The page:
With regards to air pressure and isobars, if you want to do some basic forecasting as well, then the 500-millibar chart is something that should be examined. Historically (pre-satellite downloading via Iridium and Predict Wind) sailors/mariners would use them to help see what's coming for voyage planning:
As a follow-up, if you're wondering why, 500mb is roughly 5700m/18kft above ground level in the US - not quite jet stream level (200-300mb) - but high enough to give insight into large scale patterns that drive surface patterns.
Where surface features are more localized and near-term, 500mb analysis gives you insight into whether there is broad zonal flow, a deepening upper trough, and all sorts of important information about how things on a larger scale can play out in the longer term. They're sometimes called "steering winds", because they're the primary component that dictates direction and speed of storms.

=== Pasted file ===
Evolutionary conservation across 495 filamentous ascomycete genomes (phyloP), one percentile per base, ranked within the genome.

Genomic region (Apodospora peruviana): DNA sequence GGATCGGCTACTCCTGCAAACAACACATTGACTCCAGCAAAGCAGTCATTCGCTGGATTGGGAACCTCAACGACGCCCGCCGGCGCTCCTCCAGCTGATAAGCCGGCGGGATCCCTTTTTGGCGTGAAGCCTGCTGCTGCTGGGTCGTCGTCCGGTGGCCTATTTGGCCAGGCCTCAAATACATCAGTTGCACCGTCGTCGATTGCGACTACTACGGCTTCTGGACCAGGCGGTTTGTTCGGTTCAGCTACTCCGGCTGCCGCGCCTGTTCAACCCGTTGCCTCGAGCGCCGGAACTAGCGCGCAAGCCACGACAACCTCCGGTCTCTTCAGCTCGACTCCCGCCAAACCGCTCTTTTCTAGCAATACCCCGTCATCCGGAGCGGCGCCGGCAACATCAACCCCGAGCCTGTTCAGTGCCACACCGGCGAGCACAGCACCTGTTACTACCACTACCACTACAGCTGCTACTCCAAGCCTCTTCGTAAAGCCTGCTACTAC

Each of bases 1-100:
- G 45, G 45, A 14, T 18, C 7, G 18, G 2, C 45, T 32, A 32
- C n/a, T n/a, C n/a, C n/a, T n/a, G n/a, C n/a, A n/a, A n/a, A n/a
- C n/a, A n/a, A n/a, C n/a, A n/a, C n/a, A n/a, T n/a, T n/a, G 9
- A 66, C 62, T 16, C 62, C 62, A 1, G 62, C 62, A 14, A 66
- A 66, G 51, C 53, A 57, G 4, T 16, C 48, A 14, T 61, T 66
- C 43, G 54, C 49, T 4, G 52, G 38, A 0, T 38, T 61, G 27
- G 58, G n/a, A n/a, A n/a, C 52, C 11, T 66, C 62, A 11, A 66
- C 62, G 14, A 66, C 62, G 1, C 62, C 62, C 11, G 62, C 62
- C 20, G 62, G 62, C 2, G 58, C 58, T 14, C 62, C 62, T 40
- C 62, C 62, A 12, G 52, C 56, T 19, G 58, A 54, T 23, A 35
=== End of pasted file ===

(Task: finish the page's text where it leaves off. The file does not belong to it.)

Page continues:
Be careful of the source of your station report. In the US, station report pressures related to aviation are in units of "inches mercury" ("Hg) with the preceding 2 or 3 omitted. Here is a resource: https://aviationweather.gov/metar
In the grand scheme of weather, it does not make much difference, as the change in pressure in time or location is more important than the units.